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OKLAHOMA CITY — Chet Holmgren picked up his dribble, ducked under Clipper giant Ivaca Zubac and inspiration flooded his basketball mind. With no prior thought, Holmgren flipped the ball the 12 feet to the backboard, caught it on the rebound and dunked it home.
One more jaw-dropping play by the Thunder wunderkind last week.
But the basketball nerd in me went almost immediately from wow to how. As in how, how do you score that play? I score every Thunder game, live or via television, home or road, dead-dog tired or well-rested. Forgive me, I’m an addict.
On the fly, here’s how I scored it. Missed shot, offensive rebound, basket.
That’s not the way I wanted to score it. I wanted to treat as a legal pass from Holmgren to Holmgren, though with no assist. But the NBA’s oft-kooky statistical rules generally require some kind of accounting for plays, so I made my best guess.
So I looked the next morning at the official play-by-play, and nope, I was wrong. The NBA scored it nothing. Just a Holmgren basket. No first shot, which was proper because Holmgren’s toss-off-the-backboard was absolutely not a shot. Thus no rebound. Just a legal manuever, like the Eurostep.
The basketball purists, as opposed to rules purists, probably would have preferred Holmgren be given an assist to himself, but the NBA will play with square basketballs before they’d approve of anything so radical.
The good news is, I’m not the only stat-process geek walking this glorious planet. NBA writer Tom Haberstroh saw the Holmgren play and wondered the same thing. He wrote about his quest to learn more about the rare play.
Haberstroh found a video of 15 famous self-alley-oop dunks. And he found that some of them — Andre Igoudala, Kobe Bryant, etc. — were recorded differently, with the missed-shot-offensive-rebound-made-basket option.
The Holmgren play is a member of the how-do-you-score-it in sports.
I’ve been intrigued for 45 years, since I learned how college football scores yard markers — if the ball is spotted beyond a hash, you consider the ball on the next yard marker. In other words, the 42½ always is the 43. For years, the National Football League scored it the other way but eventually changed to the college style.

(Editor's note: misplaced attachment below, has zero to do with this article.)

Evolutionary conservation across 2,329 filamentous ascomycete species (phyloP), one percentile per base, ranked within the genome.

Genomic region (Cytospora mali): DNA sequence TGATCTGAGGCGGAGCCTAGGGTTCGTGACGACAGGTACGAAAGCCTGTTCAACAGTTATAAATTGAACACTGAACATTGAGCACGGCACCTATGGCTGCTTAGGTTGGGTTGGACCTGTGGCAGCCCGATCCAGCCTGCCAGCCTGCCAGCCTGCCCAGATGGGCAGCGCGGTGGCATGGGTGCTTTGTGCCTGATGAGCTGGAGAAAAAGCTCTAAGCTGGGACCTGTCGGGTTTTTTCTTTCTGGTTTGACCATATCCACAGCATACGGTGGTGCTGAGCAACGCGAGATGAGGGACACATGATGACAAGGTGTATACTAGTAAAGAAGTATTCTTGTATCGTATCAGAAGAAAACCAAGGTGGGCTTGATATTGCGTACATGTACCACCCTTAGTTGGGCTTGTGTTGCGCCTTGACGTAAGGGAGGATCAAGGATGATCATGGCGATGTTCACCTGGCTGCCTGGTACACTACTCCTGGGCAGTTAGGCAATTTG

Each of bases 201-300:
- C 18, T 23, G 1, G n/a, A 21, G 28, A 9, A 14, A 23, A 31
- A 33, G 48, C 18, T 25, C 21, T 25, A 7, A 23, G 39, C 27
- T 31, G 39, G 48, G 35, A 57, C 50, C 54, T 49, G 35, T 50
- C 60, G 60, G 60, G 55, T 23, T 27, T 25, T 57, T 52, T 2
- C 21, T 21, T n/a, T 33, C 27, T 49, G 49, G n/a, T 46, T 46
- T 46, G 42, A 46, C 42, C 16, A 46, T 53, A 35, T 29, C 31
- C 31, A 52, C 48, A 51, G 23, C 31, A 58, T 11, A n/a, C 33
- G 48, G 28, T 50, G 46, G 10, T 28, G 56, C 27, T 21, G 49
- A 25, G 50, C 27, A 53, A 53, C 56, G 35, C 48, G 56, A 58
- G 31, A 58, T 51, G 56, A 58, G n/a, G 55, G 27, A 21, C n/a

But I agreed with the late, great Ray Soldan, an Oklahoma sportswriting and history icon, who always said such a rule “distorts the individual stats.” And Ray was right.
Still, there is reason behind the rule. If the ball is just barely beyond the 50-yard line, and you call it the 50, a play to the heart of the 40-yard line would in theory be a 10-yard gain but no first down. And what sense does that make?
Other scoring decisions make no sense.
Here’s the worst. In baseball, a runner is out when hit by a batted ball, almost always a grounder. But the play is scored as a single for the hitter.
What? That’s nonsensical. Almost all of the situations are ground balls, and most ground balls are turned into outs on any level of baseball that cares enough to score a game.
It should be scored as some kind of interference — offensive interference, if you will, to borrow football parlance — and considered no at-bat for the hitter.
This is a rule that will change as soon as some Major League Baseball pitcher loses a no-hitter because of the silly scoring decision.
The NBA scoring regulation that drives me crazy is when a shot-clock violation occurs via the horn sounding with a shot in the air, and the ball does not hit the rim. The whistle blows, and the scoring goes this way: missed shot, offensive rebound for the shooting team and turnover.
These are not easy decisions, but what is totally unacceptable is inserting into the official record something that did not happen. And in the shot-clock scenario, there was no offensive rebound. That’s complete and total malfeasance, and the NBA’s rule is 100 fraudulent.
Not every shot has to have a rebound. Shots at the end of quarters don’t have a rebound. So I’d score it, missed shot, shot-clock violation, turnover.
Here’s another screwy scoring rule that does need to exist. Years ago in Stillwater, 10-12 seasons, the Cowboys ran a shovel-pass double reverse. I can’t remember the individuals involved, but the quarterback took the snap, flipped a shovel pass to a jet-sweeping receiver who continued to the perimeter only to hand off to a reversing receiver. The final ballhandler sped to a touchdown of some cross-country length, we’ll say 70 yards, and was credited with a 70-yard touchdown run.
But it wasn’t a run. It was a pass play. And there can’t be a TD run on a pass play. So it had to be a touchdown catch, but without a reception, for 70 yards. I know, that sounds kooky. But the catch was made by the original jet-sweeper, and the yards were totaled by the reversing teammate.
And that’s a scoring rule without other options.
Anyway, there’s always something new with statistical rules. Sharp football coaches and basketball savants like Chet Holmgren always will stretch the statistical rules.